First posted on Monday, 28 January 2013 at 21:28
I have been interested for some time in the way modern thinking arose out of the Reformation period - hence the earlier blogs dated Monday 14th January and Thursday 17th January.
Luther did not live to see anything even approximating to the full fruition of the social change wrought by the Reformation his actions had triggered.He was aware, however, of the direction of travel and, as can be seen in his later writings, it left him in despair. Having vented his anger against the sale of indulgences by the Catholic Church, he lived to see the forces of the Reformation leading to the very acceptance of the usurious practices, of Fugger the Rich and others, that he had warned must be kept in check. Society had turned in the very opposite direction to that which he had intended in his criticism of the Church’s financial malpractices and later pleas to the Christian nobility to keep usury in check. The banking culture emanating from commercial centres such as Antwerp could not be associated solely with the Jews. After all, the Pope’s banker, Fugger, the most successful banker of his day, was a Catholic. However, the myriad of accusations that Luther levelled against the Jews, most notably in On the Jews and Their Lies,demonstrate that he associated the lending of money for interest with a Judaic frame of mind, the influence of which had long since broken free of the restrictions laid down by the Councils of Lyons (1274) and Vienne (1312).
Moreover, they are nothing but thieves and robbers who daily eat no morsel and wear no thread of clothing which they have not stolen and pilfered from us by means of their accursed usury. Thus they live from day to day, together with wife and child, by theft and robbery, as arch thieves and robbers, in the most impenitent security. (Martin Luther, On the Jews and Their Lies, 1543)
Many commentators have attempted to separate these railings of the older Luther from the young reforming radical on the cathedral steps of Wittenberg. However, Luther’s contempt for usury was consistent throughout his life. The harshness of tone in his old age simply reflected the increased despair at the pace of the revolution in social attitudes that was taking place before his very eyes.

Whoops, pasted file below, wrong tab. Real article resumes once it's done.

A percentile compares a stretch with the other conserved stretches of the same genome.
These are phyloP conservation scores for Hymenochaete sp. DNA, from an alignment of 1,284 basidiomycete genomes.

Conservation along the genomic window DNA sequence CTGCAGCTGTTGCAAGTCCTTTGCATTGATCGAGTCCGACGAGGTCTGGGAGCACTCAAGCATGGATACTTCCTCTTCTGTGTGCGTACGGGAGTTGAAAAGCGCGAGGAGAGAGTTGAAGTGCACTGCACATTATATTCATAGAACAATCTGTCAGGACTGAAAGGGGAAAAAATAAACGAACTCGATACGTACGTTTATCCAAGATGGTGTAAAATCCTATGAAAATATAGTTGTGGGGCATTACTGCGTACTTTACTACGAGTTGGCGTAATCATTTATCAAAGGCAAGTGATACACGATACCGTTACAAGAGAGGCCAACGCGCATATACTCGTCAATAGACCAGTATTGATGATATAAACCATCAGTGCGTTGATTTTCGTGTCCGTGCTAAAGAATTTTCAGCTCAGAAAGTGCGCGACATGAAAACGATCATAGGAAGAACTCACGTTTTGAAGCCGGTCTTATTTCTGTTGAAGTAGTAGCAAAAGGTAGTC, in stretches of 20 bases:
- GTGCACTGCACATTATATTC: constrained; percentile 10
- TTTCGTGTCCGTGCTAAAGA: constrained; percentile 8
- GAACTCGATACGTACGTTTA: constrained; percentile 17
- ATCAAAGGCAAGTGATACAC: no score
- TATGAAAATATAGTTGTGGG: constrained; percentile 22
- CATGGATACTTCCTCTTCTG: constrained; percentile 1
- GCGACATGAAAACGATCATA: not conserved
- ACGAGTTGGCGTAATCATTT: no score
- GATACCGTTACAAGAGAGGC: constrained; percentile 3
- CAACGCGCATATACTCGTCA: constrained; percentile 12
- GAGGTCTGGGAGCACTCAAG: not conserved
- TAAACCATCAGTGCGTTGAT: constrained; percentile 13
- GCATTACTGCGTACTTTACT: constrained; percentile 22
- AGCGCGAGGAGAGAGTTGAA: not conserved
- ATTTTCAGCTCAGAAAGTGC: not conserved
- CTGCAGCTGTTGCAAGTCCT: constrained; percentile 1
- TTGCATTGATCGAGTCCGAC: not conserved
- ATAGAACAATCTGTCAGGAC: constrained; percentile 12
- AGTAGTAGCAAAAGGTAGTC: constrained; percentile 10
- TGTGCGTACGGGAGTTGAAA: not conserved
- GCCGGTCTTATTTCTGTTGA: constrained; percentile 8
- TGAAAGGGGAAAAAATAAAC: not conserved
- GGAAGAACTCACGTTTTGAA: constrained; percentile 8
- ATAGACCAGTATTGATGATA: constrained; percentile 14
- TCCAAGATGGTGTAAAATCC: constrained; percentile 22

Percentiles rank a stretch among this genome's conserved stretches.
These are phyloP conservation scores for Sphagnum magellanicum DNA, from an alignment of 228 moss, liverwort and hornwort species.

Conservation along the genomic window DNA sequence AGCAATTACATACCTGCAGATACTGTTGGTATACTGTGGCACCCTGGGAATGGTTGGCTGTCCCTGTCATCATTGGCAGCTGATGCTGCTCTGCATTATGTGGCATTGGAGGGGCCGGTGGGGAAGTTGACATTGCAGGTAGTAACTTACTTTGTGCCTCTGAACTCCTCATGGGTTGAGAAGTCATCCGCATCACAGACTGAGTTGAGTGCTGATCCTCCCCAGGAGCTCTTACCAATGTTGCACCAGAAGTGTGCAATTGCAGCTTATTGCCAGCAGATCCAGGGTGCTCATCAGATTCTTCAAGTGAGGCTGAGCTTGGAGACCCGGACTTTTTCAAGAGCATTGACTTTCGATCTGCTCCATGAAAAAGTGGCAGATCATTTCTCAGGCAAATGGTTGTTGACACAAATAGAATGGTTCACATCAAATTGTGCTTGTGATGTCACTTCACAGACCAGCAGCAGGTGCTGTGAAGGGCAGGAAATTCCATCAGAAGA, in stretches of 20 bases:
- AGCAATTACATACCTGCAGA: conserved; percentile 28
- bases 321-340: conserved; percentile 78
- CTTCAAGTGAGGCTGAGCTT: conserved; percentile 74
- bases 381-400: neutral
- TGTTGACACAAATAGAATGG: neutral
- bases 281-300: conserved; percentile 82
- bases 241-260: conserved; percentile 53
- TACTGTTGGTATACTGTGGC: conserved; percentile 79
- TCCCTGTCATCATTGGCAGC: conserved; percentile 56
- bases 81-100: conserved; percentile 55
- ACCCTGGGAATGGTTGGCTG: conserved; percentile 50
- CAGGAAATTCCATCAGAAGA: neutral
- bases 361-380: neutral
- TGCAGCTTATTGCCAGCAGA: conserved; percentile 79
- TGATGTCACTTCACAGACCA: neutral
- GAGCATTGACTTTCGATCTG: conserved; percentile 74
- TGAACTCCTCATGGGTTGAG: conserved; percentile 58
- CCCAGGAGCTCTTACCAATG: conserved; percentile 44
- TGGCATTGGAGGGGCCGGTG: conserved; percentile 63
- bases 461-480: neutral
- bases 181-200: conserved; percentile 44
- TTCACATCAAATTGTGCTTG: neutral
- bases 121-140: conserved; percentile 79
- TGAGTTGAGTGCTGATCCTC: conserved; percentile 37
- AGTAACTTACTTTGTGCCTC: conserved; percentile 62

In his sermons, Luther preached against covenantal Christianity, advocating instead the theology of the cross.
This difference between the Law and the Gospel is the height of knowledge in Christendom. Every person and all persons who assume or glory in the name of Christian should know and be able to state this difference. If this ability is lacking, one cannot tell a Christian from a heathen or aJew; of such supreme importance is this differentiation. This is why St. Paul so strongly insists on a clean-cut and proper differentiating of these two doctrines. (Martin Luther, Sermon on Galatians, 1532)
He must have seen, however, that a return to the Law was taking hold in early post-Reformation Europe and he would have interpreted this movement with dread. He new that in the early days of the church the unbelieving mind had interpreted the cross as nonsense — a religion founded on the crushing, filthy death of a man cursed by God was foolishness to Greeks and an offense to Jews, depending on whether their sin was intellectual arrogance or moral self-righteousness. In the theological turn taken, soon to be full-blown Calvinism, he could see the same rejection of the cross and cycle of sin repeated.
As Luther saw it, the living Word of God in Christ ceased to be a restraint upon economic self-interest. The Law of the Old Testament had instead become allied with the self-righteous economic virtues of the age as a reason why self-interest should be given free play, an attitude that would later be systematised economically by Adam Smith and philosophically by John Locke. The same values that led Luther to condemn the financial chicanery of Leo X were those that left him exasperated at the new paideuma or, as Luther would understand it, the Judaic paiduema that was now taking hold.